Holidaymakers who don't want to leave their dogs behind could be costing hotels £324m a year

Alys Key
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Brits are skipping hotel stays because they can't take their best friends with them (Source: Mercure)

Hotels could be barking up the wrong tree by banning animals from their sites, as new research shows the travel industry is losing out on money from doting pet owners.

Brits are skipping holidays due to the hassle and guilt of leaving their pets behind, according to Mercure Hotels.

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Mercure calculated that banning furry guests from rooms is costing hotels a potential £324m, as potential customers choose to stay at home with their pets instead.

A survey of 2,000 pet-owners found that a third of them have passed up the chance to go away on holiday due to lack of pet-friendly accommodation.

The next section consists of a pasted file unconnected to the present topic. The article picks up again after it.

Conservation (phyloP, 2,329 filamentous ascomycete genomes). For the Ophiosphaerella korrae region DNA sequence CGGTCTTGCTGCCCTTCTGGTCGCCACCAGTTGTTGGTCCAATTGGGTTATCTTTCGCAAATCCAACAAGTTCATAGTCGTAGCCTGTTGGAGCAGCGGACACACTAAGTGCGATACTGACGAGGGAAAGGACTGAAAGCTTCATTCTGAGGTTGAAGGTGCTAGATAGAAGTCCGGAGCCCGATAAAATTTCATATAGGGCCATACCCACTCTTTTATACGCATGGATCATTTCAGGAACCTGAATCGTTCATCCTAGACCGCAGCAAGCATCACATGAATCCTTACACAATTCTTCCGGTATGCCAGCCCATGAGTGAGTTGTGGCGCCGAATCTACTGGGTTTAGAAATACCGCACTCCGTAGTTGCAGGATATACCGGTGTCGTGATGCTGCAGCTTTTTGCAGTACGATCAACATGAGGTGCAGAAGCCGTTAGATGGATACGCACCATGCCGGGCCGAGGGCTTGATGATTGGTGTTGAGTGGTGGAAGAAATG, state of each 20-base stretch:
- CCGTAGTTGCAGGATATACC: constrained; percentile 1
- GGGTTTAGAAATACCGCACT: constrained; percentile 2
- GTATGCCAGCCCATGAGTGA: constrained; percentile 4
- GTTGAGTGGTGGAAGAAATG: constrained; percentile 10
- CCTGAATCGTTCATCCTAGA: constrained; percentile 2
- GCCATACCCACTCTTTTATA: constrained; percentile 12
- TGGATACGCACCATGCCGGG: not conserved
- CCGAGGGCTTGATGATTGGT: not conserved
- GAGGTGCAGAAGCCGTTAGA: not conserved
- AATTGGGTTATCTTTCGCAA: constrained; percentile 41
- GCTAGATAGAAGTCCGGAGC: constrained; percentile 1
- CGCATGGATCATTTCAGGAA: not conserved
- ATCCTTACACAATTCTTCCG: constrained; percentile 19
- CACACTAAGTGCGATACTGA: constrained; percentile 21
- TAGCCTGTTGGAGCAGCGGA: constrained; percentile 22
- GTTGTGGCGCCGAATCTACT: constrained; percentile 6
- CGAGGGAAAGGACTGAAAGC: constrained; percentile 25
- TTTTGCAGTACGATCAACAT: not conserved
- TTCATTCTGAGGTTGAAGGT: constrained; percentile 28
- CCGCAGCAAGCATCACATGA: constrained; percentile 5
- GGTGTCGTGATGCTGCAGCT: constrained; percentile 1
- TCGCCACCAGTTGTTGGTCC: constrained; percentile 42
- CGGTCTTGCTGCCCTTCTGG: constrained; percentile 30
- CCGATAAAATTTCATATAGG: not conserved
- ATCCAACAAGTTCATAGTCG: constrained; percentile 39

Two in five respondents also confessed to feeling guilty about leaving their pets when they travel, while 37 per cent said they would take more trips if they could bring animals with them.

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Pets were an even bigger concern than work, as 37 per cent worried that their pets would miss them while on holiday, whereas only 10 per cent were anxious about not being at their jobs in that time.

Mercure is positioning itself at the forefront of pet-friendly accommodation in order to tap into the market potential of the estimated 11.9 million pet-owners in the UK.

The hotel chain has launched a package for canine visitors which lets owners keep their dogs with them.

One Warwickshire branch is also offering a gourmet dogfood menu for discerning pooches.

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